3 of 3 people found the following review helpful
Naxos's series that will eventually comprise all of the Scarlatti keyboard sonatas on the piano is featuring a different pianist for each volume. With Volume 7 we reach the work of one of Naxos's house pianists--I almost feel it's a dismissal to call him that, which is not what I intend; I think he's a wonderful pianist--and already this new release has caused some minor controversy among Scarlatti mavens. One critic I know has taken Scherbakov to task for muting his left hand in these performances. In another forum I have discussed this with him and will here explain why I like what he has done.
First of all, Scherbakov does not simply reduce the volume of his left hand across the board. His left hand tends to play out in those passages where there is an important contrapuntal voice to get across. But in those passages where the left hand is primarily providing harmonic underpinning--and this tends primarily to be in the slower, softer sonatas--he does indeed hold back a bit, although it also needs to be said that this is not just a generic softening, but playing that includes sensitive phrasing and dynamic control as well. Overall, it is true, Scherbakov takes a very pianistic approach to these works and, further, he tends to use rather more romantic dynamics and phrasings that a harpsichordist or some other pianists would use. From my point of view this is appropriate and attractive, but of course that's a matter of differing tastes.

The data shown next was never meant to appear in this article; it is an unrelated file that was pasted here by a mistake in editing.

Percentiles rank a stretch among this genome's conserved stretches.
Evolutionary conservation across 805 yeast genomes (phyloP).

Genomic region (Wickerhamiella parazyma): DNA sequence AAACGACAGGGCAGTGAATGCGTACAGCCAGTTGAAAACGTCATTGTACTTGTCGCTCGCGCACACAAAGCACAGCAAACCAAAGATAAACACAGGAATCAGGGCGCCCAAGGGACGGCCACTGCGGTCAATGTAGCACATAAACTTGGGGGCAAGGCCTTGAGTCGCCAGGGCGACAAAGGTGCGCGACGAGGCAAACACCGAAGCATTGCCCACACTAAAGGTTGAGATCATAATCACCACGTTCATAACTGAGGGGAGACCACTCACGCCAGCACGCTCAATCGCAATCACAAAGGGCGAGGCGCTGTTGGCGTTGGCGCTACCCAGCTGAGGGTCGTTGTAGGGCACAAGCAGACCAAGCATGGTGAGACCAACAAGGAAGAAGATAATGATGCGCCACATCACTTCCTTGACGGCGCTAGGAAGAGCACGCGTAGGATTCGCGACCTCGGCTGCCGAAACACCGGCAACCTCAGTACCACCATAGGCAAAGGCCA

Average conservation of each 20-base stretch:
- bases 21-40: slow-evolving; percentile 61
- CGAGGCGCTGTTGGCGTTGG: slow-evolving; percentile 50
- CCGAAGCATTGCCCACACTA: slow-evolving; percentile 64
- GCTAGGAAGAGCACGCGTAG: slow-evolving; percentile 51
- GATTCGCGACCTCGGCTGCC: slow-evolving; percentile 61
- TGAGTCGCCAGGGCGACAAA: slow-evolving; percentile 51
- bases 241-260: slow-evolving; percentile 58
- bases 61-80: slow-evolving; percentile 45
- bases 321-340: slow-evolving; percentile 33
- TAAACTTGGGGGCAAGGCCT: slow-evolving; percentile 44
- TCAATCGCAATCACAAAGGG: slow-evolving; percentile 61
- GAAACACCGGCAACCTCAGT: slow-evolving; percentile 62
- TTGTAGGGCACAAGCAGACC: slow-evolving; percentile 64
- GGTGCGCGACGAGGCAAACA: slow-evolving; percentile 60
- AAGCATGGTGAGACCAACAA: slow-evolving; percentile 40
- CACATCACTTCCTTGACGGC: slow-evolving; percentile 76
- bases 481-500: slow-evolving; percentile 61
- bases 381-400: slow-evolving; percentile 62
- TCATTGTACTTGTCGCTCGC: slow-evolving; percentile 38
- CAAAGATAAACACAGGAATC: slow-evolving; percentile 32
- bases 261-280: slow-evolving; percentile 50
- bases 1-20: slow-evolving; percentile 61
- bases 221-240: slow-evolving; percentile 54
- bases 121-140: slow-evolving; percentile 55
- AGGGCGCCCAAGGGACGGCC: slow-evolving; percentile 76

I don't know who has decided which sonatas will go on which pianists's CD, but they are certainly mixed and matched. In general the pattern is slow-fast-slow-fast as well as coupling sonatas that are either in the same key or in related major/minor keys, but not in the usual Longo, Kirkpatrick or Pestelli couplings. This is fine by me. It's rather like what Graham Johnson did when he arranged his huge traversal, on Hyperion, of all the Schubert songs. I wonder if when we get to the end of this mammoth undertaking there will, as in Johnson's arrangement, some tag ends that don't exactly match each other. No matter. This is a fine disc played by a virtuosic pianist and I find it eminently satisfying, if not quite up to the very finest Scarlatti playing available (Horowitz, Weissenberg, Babayan et al.).
5 of 6 people found the following review helpful
Hailed at a Lucerne Festival as a modern Rachmaninov and with an equally phenomenal piano technique, Konstantin Scherbakov gives his attention here to some of the sparer, gently rustling keyboard works of Domenico Scarlatti. Indeed, some of the sonatas he has chosen (for example K 291) are two-part writing of the simplest - at least he makes it sound so. Dynamics are skilfully shaded and contrasted, providing more light and shade than would be possible if the instrument were a harpsichord.
All the sonatas in this 64 minute CD are in binary form (comprised of two halves). Scherbakov always repeats the first halves but not always the second halves. As with earlier volumes in this Naxos series, the Kirkpatrick pairing of sonatas has been abandoned, a practice I do not regret. Scherbakov has selected many Scarlatti sonatas new to my own extensive CD collection, several marked andante being mixed with the greater proportion of fast moving pieces.
There's hours of fascination here, for a payment of very few dollars.